Find Policy: Why Institutional Websites And Search Still Matter

We recently launched Find Policy, a faster and more focused way of searching for policy. Find Policy, as one person put it, is a kind of Google Scholar for policy and think tanks. The site brings together a number of search engines that target leading think tanks. One of these engines is tailored specifically to UK think tanks and several of the thematic engines include prominent UK institutions, such as the Overseas Development Institute, the Institute for Development Studies, Chatham House and others. We plan to add additional UK engines in the coming weeks.

Find Policy is part of the On Think Tanks Labs, a collective of ventures that are interested in innovation in policy research. So what hopes do we have for Find Policy? First, we hope that it will be easier to discover good policy ideas. Even people interested in policy research may not be familiar with more than a few think tanks, and thus will try general Google (which mostly returns too many results) or Google Scholar (which mostly is too academic). Find Policy targets the search specifically to policy research organizations, and thus can offer more rewarding results. Ideally we hope that we can contribute to more prominence of think tank research. It’s thus a complement to some of the issues discussed in WonkComms: in addition to highlighting particular research pieces, or the work of an institution, this search engine ideally helps make the work of the entire sector more accessible.

Second, we hope that Find Policy will give added coverage to less prominent think tanks. Let’s say you want to look at policy research on climate change. The usual suspects immediately come to mind, but you may not have heard of the World Resources Institute in Washington DC, or Ecologic, a research outfit in Berlin that has done a lot of work on the German Energiewende. The site gives you a single engine that targets many organizations that have done quality research in specific fields. Such search is particularly useful when you want to go out of area. Streaming (via Twitter) works very well on current themes within communities. Searching, however, still matters especially when you are researching topics that you have been less connected to, outside your current community.

Third, Find Policy should hopefully make faraway think tanks more visible. What do think tanks in South Asia say about urbanization or conditional cash transfers? Are policy researchers in China or Canada thinking about road pricing? Are African think tanks watching what goes on in Brazil? The region-specific search engines give you a good start on your research, and the 10+ geographic engines already target more than 140 institutions in more than a dozen countries. The engines, too, help you to identify gaps, fields in which so far little work has been done.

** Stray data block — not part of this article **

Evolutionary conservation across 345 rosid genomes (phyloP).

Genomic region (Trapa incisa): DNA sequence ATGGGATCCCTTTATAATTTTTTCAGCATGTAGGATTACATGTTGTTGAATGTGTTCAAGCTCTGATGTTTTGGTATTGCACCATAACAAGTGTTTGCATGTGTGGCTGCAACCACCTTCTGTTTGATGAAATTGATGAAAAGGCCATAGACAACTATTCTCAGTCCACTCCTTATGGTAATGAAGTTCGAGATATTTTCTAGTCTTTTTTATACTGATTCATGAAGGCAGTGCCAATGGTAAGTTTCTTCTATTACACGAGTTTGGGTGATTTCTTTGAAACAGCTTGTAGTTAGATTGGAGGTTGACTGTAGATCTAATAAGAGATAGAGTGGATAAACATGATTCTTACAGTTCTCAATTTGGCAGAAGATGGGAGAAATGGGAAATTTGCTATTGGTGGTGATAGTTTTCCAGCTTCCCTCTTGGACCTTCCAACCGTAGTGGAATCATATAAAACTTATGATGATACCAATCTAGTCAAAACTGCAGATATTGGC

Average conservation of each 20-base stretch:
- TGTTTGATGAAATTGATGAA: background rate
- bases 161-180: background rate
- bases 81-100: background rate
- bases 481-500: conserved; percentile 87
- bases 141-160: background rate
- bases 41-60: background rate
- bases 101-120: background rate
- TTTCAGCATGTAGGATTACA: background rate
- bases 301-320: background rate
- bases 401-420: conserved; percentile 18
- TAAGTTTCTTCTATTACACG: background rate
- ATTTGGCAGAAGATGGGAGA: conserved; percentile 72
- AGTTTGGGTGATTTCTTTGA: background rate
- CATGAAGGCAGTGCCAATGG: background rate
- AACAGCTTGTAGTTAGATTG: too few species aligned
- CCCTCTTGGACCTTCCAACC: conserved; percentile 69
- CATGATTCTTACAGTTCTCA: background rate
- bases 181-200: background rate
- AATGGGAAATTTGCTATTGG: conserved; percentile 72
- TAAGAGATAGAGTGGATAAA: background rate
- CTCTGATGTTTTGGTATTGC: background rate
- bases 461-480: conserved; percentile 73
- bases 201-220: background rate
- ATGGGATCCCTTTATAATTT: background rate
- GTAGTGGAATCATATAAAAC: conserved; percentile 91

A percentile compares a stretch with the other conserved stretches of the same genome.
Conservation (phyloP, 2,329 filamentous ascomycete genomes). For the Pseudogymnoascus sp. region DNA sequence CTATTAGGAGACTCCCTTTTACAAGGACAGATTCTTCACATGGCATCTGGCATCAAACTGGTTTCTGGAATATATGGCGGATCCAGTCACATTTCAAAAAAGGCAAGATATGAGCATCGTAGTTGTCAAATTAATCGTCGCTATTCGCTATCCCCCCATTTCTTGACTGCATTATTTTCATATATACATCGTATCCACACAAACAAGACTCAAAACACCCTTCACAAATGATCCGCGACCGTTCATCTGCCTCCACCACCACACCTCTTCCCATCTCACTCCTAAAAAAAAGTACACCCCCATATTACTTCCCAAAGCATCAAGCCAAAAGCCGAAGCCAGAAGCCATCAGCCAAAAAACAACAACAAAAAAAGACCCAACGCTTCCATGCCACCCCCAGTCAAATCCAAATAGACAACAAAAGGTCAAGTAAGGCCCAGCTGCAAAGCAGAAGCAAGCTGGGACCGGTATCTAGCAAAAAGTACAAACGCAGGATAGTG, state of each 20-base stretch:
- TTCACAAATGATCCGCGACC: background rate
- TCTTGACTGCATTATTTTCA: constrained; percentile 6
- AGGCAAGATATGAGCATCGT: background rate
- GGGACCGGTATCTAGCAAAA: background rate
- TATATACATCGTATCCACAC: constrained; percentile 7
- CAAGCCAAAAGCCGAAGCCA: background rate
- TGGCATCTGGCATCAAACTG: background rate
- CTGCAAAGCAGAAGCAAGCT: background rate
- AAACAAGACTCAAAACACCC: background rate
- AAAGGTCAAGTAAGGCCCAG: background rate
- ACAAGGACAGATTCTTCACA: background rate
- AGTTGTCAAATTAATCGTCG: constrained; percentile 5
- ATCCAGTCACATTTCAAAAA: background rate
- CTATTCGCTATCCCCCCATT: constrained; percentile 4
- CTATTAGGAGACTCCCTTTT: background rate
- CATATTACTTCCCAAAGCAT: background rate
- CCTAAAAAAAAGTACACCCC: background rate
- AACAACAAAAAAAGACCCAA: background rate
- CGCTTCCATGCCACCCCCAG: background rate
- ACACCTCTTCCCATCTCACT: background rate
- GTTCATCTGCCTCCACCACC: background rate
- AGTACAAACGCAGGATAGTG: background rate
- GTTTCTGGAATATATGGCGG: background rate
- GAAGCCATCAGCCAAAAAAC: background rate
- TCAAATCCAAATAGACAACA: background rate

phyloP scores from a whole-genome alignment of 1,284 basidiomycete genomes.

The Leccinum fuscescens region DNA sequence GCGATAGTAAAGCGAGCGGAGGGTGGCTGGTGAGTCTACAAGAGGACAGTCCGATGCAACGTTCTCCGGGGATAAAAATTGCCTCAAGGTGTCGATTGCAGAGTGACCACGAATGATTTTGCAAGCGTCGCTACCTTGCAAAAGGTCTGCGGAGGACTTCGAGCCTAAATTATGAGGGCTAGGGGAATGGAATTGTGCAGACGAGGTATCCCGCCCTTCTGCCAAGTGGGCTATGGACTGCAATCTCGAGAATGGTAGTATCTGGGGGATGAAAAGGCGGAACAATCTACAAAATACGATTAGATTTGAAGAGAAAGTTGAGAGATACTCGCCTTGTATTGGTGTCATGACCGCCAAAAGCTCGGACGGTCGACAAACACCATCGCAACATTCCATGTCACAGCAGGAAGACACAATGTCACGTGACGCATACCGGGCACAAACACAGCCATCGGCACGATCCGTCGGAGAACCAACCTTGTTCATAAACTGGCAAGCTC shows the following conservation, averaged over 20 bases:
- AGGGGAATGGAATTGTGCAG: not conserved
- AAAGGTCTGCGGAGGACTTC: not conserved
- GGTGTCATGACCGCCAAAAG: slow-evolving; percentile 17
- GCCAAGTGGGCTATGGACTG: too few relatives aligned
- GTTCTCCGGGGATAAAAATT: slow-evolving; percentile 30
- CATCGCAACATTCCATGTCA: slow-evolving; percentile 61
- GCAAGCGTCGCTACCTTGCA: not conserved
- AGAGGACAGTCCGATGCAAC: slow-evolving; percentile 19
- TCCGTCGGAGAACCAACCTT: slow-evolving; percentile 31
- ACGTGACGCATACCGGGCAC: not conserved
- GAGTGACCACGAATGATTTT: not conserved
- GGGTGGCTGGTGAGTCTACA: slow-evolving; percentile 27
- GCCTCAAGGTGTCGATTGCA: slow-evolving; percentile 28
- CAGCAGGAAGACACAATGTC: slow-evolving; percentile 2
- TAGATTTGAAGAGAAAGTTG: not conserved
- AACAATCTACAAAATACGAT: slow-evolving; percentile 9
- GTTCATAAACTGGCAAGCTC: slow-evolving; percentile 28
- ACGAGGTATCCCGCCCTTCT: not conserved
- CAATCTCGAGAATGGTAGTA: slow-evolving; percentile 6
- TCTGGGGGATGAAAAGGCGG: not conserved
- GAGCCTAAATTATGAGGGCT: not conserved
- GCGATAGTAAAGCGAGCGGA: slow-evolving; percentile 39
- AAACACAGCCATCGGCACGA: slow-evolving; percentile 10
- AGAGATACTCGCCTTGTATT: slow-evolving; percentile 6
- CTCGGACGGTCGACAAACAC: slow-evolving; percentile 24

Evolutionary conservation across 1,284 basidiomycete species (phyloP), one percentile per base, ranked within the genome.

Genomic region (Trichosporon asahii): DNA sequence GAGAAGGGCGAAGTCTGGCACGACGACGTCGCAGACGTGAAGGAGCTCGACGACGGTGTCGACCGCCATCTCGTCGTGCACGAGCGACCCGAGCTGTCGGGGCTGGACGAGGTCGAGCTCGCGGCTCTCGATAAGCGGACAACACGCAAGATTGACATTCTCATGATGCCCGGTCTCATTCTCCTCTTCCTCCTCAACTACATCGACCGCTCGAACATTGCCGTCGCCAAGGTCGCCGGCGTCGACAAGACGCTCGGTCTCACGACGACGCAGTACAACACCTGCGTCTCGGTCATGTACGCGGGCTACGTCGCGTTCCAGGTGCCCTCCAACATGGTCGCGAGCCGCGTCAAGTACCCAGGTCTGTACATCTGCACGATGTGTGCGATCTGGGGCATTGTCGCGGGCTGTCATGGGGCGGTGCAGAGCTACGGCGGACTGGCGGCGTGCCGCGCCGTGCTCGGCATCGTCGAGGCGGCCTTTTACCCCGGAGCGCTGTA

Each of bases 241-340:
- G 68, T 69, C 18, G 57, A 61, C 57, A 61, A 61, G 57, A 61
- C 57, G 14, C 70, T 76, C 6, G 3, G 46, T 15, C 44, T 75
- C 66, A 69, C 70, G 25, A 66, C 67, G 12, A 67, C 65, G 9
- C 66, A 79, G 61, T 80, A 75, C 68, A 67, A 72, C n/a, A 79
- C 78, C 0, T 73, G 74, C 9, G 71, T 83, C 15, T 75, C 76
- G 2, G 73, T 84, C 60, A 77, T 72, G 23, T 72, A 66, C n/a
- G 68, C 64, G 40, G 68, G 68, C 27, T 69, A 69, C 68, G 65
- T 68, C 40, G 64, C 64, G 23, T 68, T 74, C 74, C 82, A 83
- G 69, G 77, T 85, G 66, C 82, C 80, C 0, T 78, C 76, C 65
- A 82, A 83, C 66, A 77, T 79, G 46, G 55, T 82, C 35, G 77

Find Policy obviously is not perfect, but we think it is better: faster and more focused, and maybe even fairer, in taking your search to institutions that you may not have heard about. We choose the institutions based on reputation, size, relevant output, and on free access to their research, while also looking for political diversity. To select, we work from various existing lists and ask people who are active in the fields. Where possible, we try to err on the side of inclusion, bringing in more institutions.

Here, then, also a pitch to the WonkComms group. We are looking for more contributors who want to help improve search. The idea is to develop this venture with people that care about policy. Contributing involves helping with some tough decisions, but it does not take much time. We think it’s worthwhile. As people said about Twitter, it was not so much invented but rather discovered. Arguably there is still much to discover about ways of searching and eventually spreading better policy.

It would be great if a mayor in Africa who faces a particular challenge in, say, improving road safety could easily figure out how policymakers addressed this problem in Latin America. We are a quite a way from that point but Find Policy hopefully is one step in that direction.

The link to the site is here http://www.findpolicy.org. Interested in finding out more? We’ll happily answer your comments below.

Find Policy is part of the On Think Tanks Labs, a collective of ventures that are interested in innovation in policy research. The venture involves a group that know each other from working with CRRC, a research organization in the Caucasus. Our broader network that has given generous advice on think tanks on contexts from Australia to Russia, and we are always interested in more input.

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One comment on “Find Policy: Why Institutional Websites And Search Still Matter
  1. Hans Gutbrod says:

    one item that may be relevant for Wonkcomms as well is the ability to search for think tank experts, that I had not mentioned in the blogpost above.

    This works particularly well for US experts, less so for UK. Want to know which think tanks have people that speak, say, Amharic? Or that specialize on Crimea? It’s at your fingertips, here: http://www.findpolicy.org/experts-us

    By contrast, many UK think tanks offer sparse information on their staff, when they could be making their experts much more findable, and perhaps more attractive to talk to.

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